The major enzyme system that determines an individual’s ability to metabolize drugs and chemicals is the cytochrome P450 enzyme system. Cytochrome P450 occurs in different isoforms that vary in terms of chemical and immunological properties as well as substrate affinities.16 Cytochrome P450 3A (CYP3A) is one of the most important of these isoforms, as it is found in metabolically active tissues such as the gastrointestinal tract and liver, and because it is the primary metabolic pathway for numerous medications.17 Other enzyme systems include dehydrogenases, oxidases, esterases, reductases, as well as a number of conjugating enzyme systems such as the glucuronosyltransferases.16 Ethinyl estradiol is metabolized through the cytochrome P450 liver enzyme system. Specifically, hydroxylation of ethinyl estradiol is catalyzed by CYP3A4 and CYP2C9.18 Relatively little is known about the metabolism of progestins, but their metabolic pathways are more varied than those for ethinyl estradiol.19

Drug interactions and significance of alterations in the pharmacokinetic parameters of hormonal contraceptives

Because so many medications are metabolized by the cytochrome P450 enzyme system, drug–drug interactions are a common occurrence, with varying severity and clinical importance. Hormonal contraceptives interact with a number of different medications including ART, antibiotics, and antiepileptic medications.2022 These interactions are a source of concern, at least in theory, because decreased exposure to contraceptive hormones, either because of decreased bioavailability or because of more rapid clearance, could lead to decreased contraceptive efficacy. If, in contrast, bioavailability of the contraceptive hormones increases or clearance is reduced, significant side effects could result.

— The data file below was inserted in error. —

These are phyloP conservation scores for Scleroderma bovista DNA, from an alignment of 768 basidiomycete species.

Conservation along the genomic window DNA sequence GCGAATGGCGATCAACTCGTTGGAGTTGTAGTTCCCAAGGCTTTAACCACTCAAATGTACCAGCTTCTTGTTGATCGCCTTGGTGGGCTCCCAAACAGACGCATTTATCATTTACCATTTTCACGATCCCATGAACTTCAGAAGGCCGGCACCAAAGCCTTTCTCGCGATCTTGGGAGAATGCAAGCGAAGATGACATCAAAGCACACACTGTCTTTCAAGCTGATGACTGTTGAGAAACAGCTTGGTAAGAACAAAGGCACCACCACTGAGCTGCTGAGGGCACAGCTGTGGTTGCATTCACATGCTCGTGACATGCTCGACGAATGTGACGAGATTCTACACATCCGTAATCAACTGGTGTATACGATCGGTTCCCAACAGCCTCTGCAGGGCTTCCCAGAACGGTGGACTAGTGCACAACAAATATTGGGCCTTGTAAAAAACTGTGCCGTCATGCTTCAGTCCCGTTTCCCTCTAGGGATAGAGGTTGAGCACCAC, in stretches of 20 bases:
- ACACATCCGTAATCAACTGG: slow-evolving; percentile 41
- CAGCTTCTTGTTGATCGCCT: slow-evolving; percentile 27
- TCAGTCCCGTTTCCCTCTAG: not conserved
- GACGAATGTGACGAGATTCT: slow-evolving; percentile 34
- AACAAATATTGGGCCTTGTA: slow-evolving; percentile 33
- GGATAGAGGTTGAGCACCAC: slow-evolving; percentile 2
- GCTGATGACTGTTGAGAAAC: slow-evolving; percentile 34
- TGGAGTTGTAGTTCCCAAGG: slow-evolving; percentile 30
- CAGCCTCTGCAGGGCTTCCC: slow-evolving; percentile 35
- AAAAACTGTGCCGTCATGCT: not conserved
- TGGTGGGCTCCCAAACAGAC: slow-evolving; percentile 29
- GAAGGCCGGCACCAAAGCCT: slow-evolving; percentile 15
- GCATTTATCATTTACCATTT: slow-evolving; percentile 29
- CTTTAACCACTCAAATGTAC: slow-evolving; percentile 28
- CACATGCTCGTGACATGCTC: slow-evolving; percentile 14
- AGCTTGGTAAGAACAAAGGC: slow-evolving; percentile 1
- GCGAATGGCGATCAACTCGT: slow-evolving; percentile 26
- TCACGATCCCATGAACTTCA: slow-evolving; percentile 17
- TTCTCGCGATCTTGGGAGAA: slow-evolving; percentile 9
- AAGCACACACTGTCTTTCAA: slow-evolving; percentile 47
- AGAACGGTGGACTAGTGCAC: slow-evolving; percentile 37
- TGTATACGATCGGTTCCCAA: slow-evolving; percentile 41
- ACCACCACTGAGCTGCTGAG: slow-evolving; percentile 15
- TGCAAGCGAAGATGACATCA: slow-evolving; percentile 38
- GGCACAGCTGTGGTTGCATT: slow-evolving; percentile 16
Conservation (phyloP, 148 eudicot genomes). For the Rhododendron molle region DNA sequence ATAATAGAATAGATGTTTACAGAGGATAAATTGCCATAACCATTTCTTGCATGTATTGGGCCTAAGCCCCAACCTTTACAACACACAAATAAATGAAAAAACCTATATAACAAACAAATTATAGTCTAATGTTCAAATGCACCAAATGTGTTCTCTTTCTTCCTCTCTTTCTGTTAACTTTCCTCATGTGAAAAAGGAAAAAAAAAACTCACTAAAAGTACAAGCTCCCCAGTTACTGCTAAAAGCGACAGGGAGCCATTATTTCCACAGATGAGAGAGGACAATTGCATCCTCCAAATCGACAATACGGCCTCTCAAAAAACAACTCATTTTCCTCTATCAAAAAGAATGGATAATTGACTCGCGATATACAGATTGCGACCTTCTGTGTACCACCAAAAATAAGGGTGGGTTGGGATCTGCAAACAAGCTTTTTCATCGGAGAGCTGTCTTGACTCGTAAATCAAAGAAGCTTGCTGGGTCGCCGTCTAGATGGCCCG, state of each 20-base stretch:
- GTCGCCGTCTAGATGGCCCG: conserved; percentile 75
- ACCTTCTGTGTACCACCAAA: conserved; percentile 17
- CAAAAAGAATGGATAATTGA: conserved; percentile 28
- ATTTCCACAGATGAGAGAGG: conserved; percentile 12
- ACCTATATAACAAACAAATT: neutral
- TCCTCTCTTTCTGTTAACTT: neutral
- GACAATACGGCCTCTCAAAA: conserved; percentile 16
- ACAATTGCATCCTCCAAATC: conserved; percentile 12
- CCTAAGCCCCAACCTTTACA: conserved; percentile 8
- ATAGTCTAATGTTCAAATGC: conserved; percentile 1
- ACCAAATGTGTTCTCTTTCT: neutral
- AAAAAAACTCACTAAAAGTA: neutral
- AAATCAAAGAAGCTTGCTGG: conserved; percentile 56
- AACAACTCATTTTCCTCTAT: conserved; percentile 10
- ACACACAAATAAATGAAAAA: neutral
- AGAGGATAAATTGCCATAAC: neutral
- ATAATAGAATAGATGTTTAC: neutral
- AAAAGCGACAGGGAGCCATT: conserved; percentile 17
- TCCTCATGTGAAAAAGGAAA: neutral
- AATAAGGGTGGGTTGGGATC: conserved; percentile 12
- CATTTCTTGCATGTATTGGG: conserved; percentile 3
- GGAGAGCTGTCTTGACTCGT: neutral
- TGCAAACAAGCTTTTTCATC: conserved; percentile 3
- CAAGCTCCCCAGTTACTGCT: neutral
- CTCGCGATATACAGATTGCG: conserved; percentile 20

Antiretroviral therapy

Overview of ART

ART is recommended for all individuals diagnosed with HIV, regardless of CD4 count, to prevent both disease progression and transmission of HIV.23 There are several classes of antiretroviral medications (Table 2), including nucleoside reverse transcriptase inhibitors (NRTIs) that form the backbone of most ART regimens, protease inhibitors (PIs), non-nucleoside reverse transcriptase inhibitors (NNRTIs), integrase inhibitors (ISTIs), CCR5 inhibitors, and fusion inhibitors. Each class of antiretrovirals attacks the virus at a different point in its life cycle. For example, NRTIs function as faulty DNA-building blocks. When one of these blocks is integrated into a growing HIV-DNA chain, further DNA synthesis is blocked. PIs act later in the viral life cycle by interfering with the HIV enzyme called “protease”. This enzyme typically cuts long chains of HIV proteins into functional, smaller proteins. When protease does not work properly, new virus particles cannot be correctly assembled. New individual antiretroviral medications as well as new drug classes have increased ART potency and activity against multidrug-resistant HIV.

Table 2 Antiretroviral therapy
Note: Data from AIDSInfo, accessed November 29, 2014.23
Abbreviations: FDA, US Food and Drug Administration; NRTIs, nucleoside reverse transcriptase inhibitors; NNRTIs, non-nucleoside reverse transcriptase inhibitors; PIs, protease inhibitors.

Optimal treatment for a patient who has never been exposed to ART typically consists of two NRTIs in combination with a third active drug from one of three drug classes: an NNRTI, a PI boosted with ritonavir (a PI taken with low-dose ritonavir that boosts the serum concentration of the primary PI), or an ISTI. The goal of therapy is to suppress plasma HIV-RNA (viral load) to below detectable levels.23

Pharmacokinetics and drug interactions of ART